Archive for the 'Sol (Sun)' Category
This is so nice, but I am furious that I didn’t get to design this. This is Information design at it’s best naturally by National Geographic. You can see 50 years of robotic planetary exploration at a glance. It even includes failed missions represented by darker desaturated lines. As far as I can tell the cream colored lines are US and the red ones are Soviet. Interesting to see how many of those lines go dark around Mars.
Now where does one purchase such a thing? Perhaps this month’s issue of NG? Here is the link to it on their site complete with zoom viewer and them some kind samaritan posted a hires version to flickr.
The Kaguya moon orbiter has reached the end of its mission and on June 10th the spacecraft executed an uncontrolled impact into the surface of the moon. The impact was captured from ground-based observation (at left) and is the small round flash seen dead-center.
One of the mission’s final masterpeices of hi-def video was capturing an Earth eclipse of the Sun for the first time from the Moon. The image at top shows the details in 8 key frames and the actual video can be seen here on youTube.
This image taken by Thierry Legault has been making the rounds lately. That bit of a speck seen on the Sun’s lower-right limb is the shuttle on the way to perform it’s current Hubble repair mission. The spacecraft itself can be seen in much greater detail at left and another image of The Shuttle with The Hubble Space Telescope nearby can also be seen on Thierry’s website here.
A quick google search of Thierry’s name reveals that he has been at this sort of thing before. Seen below is the Shuttle and The International Space Station as seen against The Sun in 2006. These transits happen in less than a second to a ground observer, so capturing this fleeting event is no easy task.
I have to admit this is my first direct lift right from Astronomy Picture of the Day (dating back to November 2002). Some recent images of Solar prominences and arcs are pretty close in quality if not surpass this, but I don’t think I have seen anything comparitively detailed of the actual surface like this. The image was acquired through the ground-based Swedish Solar Telescope located on the Canary Island of La Palma. Despite the ground-based operation, it still was able to make an image of the Sun that surpassed any of those taken by the observatories in orbit at that point in time.
What is seen in the above image is a dark region known as a sunspot which is a planet sized area of unknown origin. It has a much lower temperature than its surrounding areas and emits a tremendous amount of magnetic activity. Of course, any imaging the Sun in normal visible light with no photographic trickery would result in an entirely white image with no details at all. So the funny thing about these “dark spots” (see visible/white light image at left) is that they are actually blindingly bright to a human eye. It is only when we image these areas in comparitive contrast with the surrounding hotter areas do they appear as dark in photographs. These mysterious spots seem to also appear in abundance in 11 year cycles which also eludes any scientific explanation.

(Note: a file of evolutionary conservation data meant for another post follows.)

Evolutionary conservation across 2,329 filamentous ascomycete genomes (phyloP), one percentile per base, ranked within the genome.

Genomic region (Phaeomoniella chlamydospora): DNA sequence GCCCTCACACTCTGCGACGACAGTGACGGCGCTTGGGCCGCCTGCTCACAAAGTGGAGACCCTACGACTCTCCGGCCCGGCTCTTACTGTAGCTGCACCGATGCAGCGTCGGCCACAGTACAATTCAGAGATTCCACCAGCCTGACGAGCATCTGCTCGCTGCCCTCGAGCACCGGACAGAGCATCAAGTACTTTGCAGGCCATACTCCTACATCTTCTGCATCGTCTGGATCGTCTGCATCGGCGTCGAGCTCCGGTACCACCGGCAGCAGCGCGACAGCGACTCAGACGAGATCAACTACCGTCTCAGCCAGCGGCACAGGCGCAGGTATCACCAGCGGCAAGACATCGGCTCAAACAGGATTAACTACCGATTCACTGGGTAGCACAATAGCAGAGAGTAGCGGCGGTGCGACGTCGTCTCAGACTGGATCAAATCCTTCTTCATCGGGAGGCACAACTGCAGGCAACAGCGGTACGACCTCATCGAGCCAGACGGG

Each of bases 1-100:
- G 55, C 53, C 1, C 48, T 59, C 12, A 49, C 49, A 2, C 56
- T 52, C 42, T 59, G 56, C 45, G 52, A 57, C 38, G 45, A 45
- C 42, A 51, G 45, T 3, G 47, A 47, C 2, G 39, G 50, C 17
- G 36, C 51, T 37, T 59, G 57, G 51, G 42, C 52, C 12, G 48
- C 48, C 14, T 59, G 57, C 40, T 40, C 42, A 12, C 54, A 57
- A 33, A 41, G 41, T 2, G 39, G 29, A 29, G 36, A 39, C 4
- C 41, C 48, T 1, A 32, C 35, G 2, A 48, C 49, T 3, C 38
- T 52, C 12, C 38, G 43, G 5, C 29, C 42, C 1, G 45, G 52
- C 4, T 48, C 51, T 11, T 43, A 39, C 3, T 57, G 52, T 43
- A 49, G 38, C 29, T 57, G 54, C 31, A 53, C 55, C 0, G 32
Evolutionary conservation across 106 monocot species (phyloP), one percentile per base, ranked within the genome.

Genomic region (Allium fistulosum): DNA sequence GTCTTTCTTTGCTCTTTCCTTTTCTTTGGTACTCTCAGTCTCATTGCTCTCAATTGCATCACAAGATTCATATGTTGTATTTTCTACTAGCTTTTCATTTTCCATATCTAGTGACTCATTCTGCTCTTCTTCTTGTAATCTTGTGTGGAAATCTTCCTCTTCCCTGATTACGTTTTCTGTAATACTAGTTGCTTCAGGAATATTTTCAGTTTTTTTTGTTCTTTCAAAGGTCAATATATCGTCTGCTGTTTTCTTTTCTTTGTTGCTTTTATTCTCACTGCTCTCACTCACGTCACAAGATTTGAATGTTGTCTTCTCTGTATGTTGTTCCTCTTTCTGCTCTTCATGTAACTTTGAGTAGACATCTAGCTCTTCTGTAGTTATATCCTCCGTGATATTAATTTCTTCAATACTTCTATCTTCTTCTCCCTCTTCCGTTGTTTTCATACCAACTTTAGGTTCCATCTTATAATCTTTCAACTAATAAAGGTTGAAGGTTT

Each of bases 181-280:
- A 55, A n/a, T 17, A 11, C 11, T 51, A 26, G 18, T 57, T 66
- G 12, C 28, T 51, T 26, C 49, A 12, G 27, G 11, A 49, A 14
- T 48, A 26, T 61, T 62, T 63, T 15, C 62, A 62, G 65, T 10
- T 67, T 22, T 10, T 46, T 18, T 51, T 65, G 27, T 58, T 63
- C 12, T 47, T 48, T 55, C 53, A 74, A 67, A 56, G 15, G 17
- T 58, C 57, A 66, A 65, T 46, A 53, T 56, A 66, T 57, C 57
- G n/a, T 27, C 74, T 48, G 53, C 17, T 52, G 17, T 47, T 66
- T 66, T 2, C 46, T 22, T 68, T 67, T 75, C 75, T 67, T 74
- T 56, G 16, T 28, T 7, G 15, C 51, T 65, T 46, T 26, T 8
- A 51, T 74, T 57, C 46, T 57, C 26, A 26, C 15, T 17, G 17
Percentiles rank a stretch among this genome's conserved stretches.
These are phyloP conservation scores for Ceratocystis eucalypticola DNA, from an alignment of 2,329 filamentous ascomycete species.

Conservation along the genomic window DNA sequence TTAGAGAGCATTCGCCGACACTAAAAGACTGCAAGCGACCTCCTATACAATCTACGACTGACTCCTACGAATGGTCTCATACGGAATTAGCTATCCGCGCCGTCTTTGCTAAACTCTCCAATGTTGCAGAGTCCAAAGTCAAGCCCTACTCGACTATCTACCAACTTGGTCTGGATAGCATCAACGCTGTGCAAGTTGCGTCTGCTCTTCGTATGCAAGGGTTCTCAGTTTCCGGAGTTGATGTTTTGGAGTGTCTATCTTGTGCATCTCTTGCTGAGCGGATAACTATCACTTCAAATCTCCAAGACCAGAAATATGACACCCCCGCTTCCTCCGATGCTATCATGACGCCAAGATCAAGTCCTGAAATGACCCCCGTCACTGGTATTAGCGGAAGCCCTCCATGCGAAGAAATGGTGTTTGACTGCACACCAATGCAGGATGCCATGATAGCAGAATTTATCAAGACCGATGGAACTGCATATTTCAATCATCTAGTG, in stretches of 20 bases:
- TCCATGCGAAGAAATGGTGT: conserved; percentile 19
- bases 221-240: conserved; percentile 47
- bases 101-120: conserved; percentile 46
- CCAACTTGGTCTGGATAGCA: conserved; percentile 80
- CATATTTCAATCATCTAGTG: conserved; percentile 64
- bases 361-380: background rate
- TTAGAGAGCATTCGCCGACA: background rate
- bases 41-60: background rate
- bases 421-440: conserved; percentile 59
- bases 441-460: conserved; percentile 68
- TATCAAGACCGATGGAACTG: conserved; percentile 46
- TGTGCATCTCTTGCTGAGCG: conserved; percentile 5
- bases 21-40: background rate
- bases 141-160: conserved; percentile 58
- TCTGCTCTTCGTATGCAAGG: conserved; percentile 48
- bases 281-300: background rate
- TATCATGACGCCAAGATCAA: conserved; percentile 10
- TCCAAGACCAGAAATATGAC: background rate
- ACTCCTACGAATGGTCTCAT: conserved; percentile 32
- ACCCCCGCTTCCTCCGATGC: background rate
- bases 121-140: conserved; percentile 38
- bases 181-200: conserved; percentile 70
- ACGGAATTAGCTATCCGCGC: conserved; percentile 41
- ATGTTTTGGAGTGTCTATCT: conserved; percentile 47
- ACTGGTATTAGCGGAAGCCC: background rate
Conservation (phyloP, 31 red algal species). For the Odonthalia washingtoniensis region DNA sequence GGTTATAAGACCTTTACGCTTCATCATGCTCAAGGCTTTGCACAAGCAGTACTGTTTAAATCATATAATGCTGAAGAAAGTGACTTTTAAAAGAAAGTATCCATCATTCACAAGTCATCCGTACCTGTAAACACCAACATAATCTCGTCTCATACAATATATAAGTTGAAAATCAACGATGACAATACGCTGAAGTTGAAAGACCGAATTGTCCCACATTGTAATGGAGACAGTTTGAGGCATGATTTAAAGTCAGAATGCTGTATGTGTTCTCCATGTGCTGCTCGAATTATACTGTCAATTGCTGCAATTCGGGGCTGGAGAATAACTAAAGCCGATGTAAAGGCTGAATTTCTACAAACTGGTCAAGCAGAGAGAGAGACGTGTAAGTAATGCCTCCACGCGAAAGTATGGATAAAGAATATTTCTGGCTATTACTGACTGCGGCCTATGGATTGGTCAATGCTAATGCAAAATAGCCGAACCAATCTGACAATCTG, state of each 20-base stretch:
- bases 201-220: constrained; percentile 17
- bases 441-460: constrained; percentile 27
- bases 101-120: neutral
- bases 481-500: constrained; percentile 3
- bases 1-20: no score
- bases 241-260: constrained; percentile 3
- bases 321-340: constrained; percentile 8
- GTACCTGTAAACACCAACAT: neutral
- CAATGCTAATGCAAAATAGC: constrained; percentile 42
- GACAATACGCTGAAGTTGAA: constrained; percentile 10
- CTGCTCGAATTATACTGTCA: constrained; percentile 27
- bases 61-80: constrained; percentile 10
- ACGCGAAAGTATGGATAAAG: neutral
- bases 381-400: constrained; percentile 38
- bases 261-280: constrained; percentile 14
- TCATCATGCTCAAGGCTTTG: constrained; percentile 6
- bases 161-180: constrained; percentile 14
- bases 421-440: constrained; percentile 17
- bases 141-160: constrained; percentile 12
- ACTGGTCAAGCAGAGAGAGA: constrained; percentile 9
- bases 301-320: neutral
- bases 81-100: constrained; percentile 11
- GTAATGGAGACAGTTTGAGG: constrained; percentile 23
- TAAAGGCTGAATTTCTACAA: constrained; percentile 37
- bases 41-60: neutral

1) If you consider the manner in which the planets are named in the solar system, then the sun’s name would be “Sol” which is the root of the word “solar”.
2) The sun is a star which is neither a solid or a gas but is made of something called plasma.
3) The fusion that creates the energy the sun provides takes place in the core and it takes 170 thousand years for it to make its way out and radiating into space.
4) The sun has an eleven year cycle in which all kinds of activity such as sunspots, flares and solar storms peak and can sometimes disrupt things here on Earth.
5) It is estimated that Earth has only 5 billion years left before the sun depletes its resources and turns into a red giant and fries all things on Earth to a cinder. The image was taken from the SOHO solar observatory. This is the first spacecraft to take advantage of what is called a “halo” orbit around the sun. This involves orbiting a spot called the Lagrangian point which is a spot in between the Earth and Sun where the pull on the object is equal on each side. This means that SOHO actually orbits a space occupied by nothing, and follows inside the orbit of Earth. The advantages of this position allows SOHO to observe the sun uninterrupted by not having to pass behind the Earth which has been an issue with every previous mission to observe the sun. IMAGE NOTE: What is shown in the image above is in ultraviolet light. I make an effort to not use images in false-color and favor visible light, but the sun cannot be imaged in this way for any kind of detail (other than sunspots). So, in the case of suns and stars… I make the exception.